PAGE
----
13 Spooky Plants Perfect for Halloween

Halloween is a time for embracing all that is scary and supernatural, and a unique way to celebrate this festive season is by incorporating spooky plants into your garden.

I know, October 31 falls after the first frost for some regions of the world. But there are some plants that are unfazed by the cooler temperatures that autumn brings.

Warty gourds, chrysanthemums, black bat flower, dragon’s blood sedum, deadly nightshade–these spooky plants sound like something out of a witch’s spellbook. With vibrant colors and unusual features, these plants are sure to send shivers down your spine.

In this blog post, we will explore a variety of plants that fit a Halloween theme, adding an eerie yet enchanting touch to your outdoor space. And while it might be too late to start these mysterious flowers and foliage plants from seed this year, you can plan ahead to make next Halloween season extra spooky.

Join 1000+ gardeners to get access to news, tips, and information.

Delivered right to your inbox – once per week.

13 plants for a spooky fall garden (that aren’t pumpkins)

Sure, pumpkins are the quintessential Halloween symbol, for good reason—they are perfect for carving and decorating. Any self-respecting autumn lover wouldn’t miss the opportunity to display a pumpkin here or there, but you don’t have to stick to orange pumpkins!

Pumpkins come in different colors and patterns (green, yellow, white, speckled, and even blue!) and you can shop them here.

1. Gourds

The umbrella term for any hard-shelled cucurbit (including winter squash and pumpkins) gourds are common on doorsteps and porches this time of year. Gourds mature in early fall and, if harvested and cured properly, are shelf-stable for months. Some varieties of gourds tend to be covered in warts and have twisted shapes, setting a spooky vibe appropriate for Halloween decor. Your fall garden will be the talk of the town with any one of these specialty gourd seeds from True Leaf Market.

2. Mums

Among the most beautiful fall flowers, chrysanthemums add a timely pop of color to your garden, reaching peak color in September and October—long after summer flowers have already started to fade.

Spider mums are particularly spooky, but any variety would work wonderfully with a fall palette featuring oranges, yellows, reds, purples, and whites.

Unfortunately, mums are not frost-hardy, so if your first frost typically occurs before October 31 you’ll need to shield mums from freezing temperatures with row cover or some other means of cold protection.

3. Chinese Lantern

These bright orange pods resemble spooky lanterns and make for excellent decorative elements. A member of the nightshade family and close relative to tomatoes and ground cherries, don’t make the mistake of eating this toxic plant—keep it out of reach of young children and pets. The perennial plants produce white bell-shaped flowers that give way to rich burnt-orange seed pods by early fall. As the days draw closer to winter, the seed pods crisp up and crumble, revealing bright orange fruits underneath.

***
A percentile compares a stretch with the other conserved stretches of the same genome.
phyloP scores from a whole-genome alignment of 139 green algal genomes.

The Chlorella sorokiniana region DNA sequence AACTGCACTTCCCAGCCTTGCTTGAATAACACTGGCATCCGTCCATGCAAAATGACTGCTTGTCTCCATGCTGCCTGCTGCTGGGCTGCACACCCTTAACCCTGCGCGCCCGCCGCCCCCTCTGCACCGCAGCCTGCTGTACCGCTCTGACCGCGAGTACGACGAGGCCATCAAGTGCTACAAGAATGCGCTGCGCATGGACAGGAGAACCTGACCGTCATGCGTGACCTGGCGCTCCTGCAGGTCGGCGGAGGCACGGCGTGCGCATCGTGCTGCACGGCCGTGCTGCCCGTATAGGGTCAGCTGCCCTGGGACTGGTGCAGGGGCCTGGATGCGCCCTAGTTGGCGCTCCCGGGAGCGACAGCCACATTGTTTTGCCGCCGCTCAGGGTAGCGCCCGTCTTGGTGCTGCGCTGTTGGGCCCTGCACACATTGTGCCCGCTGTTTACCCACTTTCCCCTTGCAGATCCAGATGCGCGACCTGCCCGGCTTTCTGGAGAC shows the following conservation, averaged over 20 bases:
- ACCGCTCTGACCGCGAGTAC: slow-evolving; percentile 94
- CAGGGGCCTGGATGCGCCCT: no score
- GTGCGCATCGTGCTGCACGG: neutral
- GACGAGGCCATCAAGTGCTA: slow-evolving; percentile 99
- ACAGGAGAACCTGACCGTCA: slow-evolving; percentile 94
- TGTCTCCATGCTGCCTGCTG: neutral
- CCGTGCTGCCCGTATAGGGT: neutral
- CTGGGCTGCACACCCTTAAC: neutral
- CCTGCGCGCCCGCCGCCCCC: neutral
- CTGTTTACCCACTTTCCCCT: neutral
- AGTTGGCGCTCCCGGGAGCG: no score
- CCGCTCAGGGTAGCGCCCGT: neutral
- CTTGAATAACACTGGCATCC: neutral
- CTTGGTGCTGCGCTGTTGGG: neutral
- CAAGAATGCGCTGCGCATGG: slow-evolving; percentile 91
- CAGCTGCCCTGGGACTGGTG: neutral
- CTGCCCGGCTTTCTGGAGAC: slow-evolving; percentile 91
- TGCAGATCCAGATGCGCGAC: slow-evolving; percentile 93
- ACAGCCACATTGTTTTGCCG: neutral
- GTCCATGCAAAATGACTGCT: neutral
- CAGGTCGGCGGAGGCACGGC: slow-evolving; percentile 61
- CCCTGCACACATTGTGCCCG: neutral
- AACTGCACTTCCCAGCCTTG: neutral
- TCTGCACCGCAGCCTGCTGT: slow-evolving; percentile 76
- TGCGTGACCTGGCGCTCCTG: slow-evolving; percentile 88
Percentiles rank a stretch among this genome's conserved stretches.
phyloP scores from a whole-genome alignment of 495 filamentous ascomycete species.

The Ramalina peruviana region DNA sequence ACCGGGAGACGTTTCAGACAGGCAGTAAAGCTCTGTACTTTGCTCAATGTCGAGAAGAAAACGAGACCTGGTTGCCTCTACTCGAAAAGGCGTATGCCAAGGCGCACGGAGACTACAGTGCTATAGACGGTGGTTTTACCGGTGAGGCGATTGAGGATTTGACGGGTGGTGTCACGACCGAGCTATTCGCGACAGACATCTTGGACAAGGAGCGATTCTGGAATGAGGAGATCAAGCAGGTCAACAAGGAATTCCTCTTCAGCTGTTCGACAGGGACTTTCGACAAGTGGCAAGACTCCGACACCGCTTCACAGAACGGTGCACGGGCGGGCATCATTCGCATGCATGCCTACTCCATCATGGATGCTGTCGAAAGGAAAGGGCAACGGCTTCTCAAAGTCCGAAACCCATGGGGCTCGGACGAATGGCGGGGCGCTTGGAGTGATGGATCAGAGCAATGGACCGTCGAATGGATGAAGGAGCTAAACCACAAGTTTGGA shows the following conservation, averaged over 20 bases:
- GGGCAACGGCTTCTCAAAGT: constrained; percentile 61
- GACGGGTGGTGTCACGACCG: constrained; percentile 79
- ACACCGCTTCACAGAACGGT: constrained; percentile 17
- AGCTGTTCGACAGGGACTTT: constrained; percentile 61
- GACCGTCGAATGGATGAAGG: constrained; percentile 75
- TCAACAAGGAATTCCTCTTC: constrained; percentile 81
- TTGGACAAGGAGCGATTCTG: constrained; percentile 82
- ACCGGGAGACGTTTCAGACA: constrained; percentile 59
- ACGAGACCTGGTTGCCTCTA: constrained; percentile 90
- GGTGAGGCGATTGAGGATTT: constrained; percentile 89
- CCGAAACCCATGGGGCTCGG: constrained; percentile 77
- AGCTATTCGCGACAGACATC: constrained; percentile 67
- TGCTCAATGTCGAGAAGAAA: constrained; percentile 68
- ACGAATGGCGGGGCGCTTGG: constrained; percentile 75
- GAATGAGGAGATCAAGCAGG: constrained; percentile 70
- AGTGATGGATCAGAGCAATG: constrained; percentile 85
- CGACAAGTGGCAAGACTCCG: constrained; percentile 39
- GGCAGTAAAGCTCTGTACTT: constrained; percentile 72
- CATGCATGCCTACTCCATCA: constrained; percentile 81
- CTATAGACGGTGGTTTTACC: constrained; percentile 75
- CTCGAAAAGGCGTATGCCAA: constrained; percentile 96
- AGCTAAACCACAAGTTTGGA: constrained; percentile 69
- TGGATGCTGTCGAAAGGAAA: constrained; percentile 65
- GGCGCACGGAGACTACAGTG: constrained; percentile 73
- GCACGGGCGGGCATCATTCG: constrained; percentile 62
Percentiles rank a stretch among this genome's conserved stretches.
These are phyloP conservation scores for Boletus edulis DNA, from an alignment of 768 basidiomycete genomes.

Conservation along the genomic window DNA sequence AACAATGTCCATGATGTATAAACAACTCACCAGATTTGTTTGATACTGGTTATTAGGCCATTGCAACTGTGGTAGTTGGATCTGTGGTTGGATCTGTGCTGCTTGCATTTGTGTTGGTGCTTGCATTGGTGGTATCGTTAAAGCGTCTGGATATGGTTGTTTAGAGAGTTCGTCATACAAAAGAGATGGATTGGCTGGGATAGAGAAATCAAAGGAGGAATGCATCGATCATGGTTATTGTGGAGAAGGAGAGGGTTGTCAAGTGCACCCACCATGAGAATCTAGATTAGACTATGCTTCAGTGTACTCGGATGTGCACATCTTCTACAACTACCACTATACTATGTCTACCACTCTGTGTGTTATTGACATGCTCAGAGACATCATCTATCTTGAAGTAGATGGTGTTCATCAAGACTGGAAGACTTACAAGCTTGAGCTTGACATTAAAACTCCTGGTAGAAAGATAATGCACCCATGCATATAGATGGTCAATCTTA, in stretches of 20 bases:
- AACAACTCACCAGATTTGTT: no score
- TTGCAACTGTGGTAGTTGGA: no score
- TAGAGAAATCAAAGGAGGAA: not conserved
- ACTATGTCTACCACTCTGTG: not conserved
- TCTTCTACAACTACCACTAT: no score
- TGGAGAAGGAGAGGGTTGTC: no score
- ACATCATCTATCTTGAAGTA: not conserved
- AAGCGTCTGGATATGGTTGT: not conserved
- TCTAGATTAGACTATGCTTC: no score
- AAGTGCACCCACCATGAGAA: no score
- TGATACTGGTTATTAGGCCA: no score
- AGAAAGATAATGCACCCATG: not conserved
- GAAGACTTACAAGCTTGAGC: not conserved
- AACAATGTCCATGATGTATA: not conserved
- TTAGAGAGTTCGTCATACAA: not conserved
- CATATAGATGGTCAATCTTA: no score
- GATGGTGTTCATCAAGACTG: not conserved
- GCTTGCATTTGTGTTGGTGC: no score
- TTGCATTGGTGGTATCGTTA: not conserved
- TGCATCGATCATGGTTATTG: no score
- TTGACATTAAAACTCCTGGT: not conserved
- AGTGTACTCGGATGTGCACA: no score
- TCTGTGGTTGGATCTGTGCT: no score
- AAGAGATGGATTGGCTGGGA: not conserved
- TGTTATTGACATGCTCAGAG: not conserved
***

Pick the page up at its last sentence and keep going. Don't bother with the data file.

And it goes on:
One caution with Chinese lantern: since this plant is prone to spread, it’s best to grow it in containers when possible, or keep the roots in check by cutting them back regularly.

4. Candy Corn Plant

I’d bet you haven’t heard of this one! With its tri-colored foliage resembling the popular Halloween treat, the candy corn plant is sure to add a festive fall touch to your garden.

A herbaceous shrub native to Mexico, the candy corn plant is hardy in zones 8-11 and tolerates average soils. Pollinators love the nectar-rich, tubular blooms that begin opening in summer and bloom until the first killing frost.

5. Celosia

One of the easiest flowers to grow and one that will dependably bloom from midsummer until frost, celosia adds a quirky and mysterious vibe to the garden. Ranging in color from pink pastels to burgundy, the feathery blooms are a gorgeous addition to fresh and dried flower bouquets. The elaborate flowers of Crested Celosia (available from True Leaf Market) closely resemble brains—perfect for a spooky garden!

6. Black Bat Flower

If there was just one flowering plant to grow for Halloween, this would be it. With its black flowers shaped like bat wings and framed by long, catlike whiskers, this plant is the epitome of spookiness. The black bat flower is native to Southeast Asia and will overwinter in zones 10-12—in other climates it can be grown as an annual. Like its namesake, the black bat flower doesn’t love direct sunlight—so grow it in a shady location that gets filtered sunlight. When planted in the Northern Hemisphere, the black bat flower begins blooming in October and continues to flower until November.